Data is worth its weight in gold. When you collect and harness good quality data, you can make better, more confident business decisions.
And, when you can’t guarantee this quality? Well, let’s just say you’ll lose out on more than just a pristine Excel spreadsheet.
Of course, bad data isn’t just an issue for departments dealing with complex analytics pipelines and financial budgets.
Consider the Project Management Office (PMO); supporting decision-making is one of its primary roles. But, to do this, it needs to provide good quality data stakeholders can rely on. This requires process compliance. This requires control.
What is PPM Process Compliance?
Broadly speaking, PPM process compliance is the key to data quality. Its control relies on defined, shared, and maintained processes.
Your project teams can try and maintain this compliance alone. But, be warned; not everyone’s a born process guru. To achieve compliance, you need control. This is where the PMO can offer support.
PMOs enforce the compliance of defined PPM processes. They also analyze data to ensure its consistency and accuracy. This is especially important when information is consolidated - the quality of each piece is vital to the quality of the whole dataset. The higher the quality, the stronger your top-level and project-level decisions will be.
We can split this process compliance into four broad responsibilities: data control, process management, monitoring, and follow-up. We offer some examples of the tasks found within these responsibilities below:
Data Sets and Processes Your PMO Must Oversee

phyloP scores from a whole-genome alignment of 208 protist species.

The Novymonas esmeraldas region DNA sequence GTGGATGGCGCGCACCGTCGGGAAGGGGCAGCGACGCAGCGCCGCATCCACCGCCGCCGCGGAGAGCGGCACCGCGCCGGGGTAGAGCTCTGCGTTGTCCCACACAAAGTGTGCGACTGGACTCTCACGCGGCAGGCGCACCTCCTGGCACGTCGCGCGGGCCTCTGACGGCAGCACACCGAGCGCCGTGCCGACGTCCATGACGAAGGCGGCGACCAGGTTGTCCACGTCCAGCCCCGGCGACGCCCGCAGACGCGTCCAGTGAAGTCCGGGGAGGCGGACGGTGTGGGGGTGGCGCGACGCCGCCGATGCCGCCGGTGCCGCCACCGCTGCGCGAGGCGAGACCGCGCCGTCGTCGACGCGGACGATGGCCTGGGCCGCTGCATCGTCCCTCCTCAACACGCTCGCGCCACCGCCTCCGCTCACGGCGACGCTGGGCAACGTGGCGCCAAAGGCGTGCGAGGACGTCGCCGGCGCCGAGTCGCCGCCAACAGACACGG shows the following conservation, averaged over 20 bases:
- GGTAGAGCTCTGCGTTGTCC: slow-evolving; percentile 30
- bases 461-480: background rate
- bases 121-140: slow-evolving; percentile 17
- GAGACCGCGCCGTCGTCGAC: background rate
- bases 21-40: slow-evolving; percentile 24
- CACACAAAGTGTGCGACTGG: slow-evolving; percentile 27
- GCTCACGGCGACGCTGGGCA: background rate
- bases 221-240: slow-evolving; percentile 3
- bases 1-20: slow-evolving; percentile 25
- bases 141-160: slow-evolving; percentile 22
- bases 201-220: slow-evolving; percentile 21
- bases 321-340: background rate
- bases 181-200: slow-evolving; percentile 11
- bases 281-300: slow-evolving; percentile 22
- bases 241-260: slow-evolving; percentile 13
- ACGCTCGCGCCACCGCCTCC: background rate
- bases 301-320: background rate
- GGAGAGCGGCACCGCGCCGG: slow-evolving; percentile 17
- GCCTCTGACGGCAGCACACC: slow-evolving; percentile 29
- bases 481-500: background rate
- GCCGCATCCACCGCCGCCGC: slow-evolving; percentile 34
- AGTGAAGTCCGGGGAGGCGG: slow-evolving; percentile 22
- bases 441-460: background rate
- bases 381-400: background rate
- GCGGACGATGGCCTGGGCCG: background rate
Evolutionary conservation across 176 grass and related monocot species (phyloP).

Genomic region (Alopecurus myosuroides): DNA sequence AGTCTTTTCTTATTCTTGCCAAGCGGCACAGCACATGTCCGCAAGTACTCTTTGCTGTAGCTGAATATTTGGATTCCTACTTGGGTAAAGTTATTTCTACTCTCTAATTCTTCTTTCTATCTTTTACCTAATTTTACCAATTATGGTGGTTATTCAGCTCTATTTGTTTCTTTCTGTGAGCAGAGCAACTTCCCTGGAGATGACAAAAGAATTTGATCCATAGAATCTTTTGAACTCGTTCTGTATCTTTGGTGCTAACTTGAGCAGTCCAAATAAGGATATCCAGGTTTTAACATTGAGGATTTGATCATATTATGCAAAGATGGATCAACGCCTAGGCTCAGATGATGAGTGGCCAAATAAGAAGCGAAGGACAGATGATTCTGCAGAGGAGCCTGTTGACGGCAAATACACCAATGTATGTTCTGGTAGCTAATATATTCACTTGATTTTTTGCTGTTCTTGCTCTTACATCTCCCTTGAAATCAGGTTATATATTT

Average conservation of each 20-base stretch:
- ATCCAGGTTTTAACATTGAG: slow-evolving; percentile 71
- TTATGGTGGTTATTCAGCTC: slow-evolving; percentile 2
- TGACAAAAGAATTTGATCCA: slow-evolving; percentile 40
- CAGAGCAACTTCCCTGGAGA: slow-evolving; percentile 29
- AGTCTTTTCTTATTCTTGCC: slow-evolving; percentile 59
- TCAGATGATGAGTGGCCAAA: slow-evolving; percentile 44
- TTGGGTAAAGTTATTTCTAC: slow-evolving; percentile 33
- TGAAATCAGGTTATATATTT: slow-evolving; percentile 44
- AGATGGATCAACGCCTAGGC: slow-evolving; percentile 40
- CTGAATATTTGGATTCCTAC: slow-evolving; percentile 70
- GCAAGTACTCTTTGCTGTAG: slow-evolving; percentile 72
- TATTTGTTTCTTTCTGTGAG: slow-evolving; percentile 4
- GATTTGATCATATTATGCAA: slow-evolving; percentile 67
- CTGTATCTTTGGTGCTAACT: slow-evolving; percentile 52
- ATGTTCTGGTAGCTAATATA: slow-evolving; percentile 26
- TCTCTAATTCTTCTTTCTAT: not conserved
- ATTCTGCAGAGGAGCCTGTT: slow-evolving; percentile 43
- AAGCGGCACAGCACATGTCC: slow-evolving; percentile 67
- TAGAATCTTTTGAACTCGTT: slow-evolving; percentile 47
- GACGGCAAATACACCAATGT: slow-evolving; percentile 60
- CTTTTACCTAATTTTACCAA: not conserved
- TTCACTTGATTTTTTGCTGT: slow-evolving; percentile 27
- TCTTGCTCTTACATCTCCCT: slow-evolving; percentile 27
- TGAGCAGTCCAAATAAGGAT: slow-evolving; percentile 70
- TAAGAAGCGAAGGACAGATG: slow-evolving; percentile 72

This involves overseeing the data input of project managers, typically collected via:
- Project reports
- Key performance indicators
- Project progress and status
Stage & Gate process management:
A PMO may manage key project process management steps, such as:
- Organize the delivery and gate validation review
- Update demand and project status
- Facilitate validation process
PPM process compliance monitoring
Throughout a project’s lifecycle, a PMO may track:
- Timesheet submission
- Project reporting submissions
- Project kick-off management
- “Lessons learned” implementation
Lastly, the PMO may handle the routing process and follow-up of ideas, demands, and change requests.
How do Different PMOs Approach Process Compliance?
The scope of compliance activities your PMO manages - as well as the control it exerts - will differ depending on its structure.
In the following section, we’ll summarize the level of compliance responsibility Supportive, Controlling, and Directive PMOs may demonstrate. We’ll also briefly outline their advantages and disadvantages.
This office has global ownership of PMO data registries, such as your PPM tools, collaborative spaces, and HR files. They offer a light level of control when it comes to data input, but typically do not manage data quality.
Ultimately, the weight of the PPM process compliance, monitoring, and activity routing responsibilities lie with your project or portfolio managers.
Pros and cons:
The Supportive PMO is the cheapest way of controlling information. It allows project teams to manage their own local PPM data, all while providing a structured and global approach to process standardization and data input.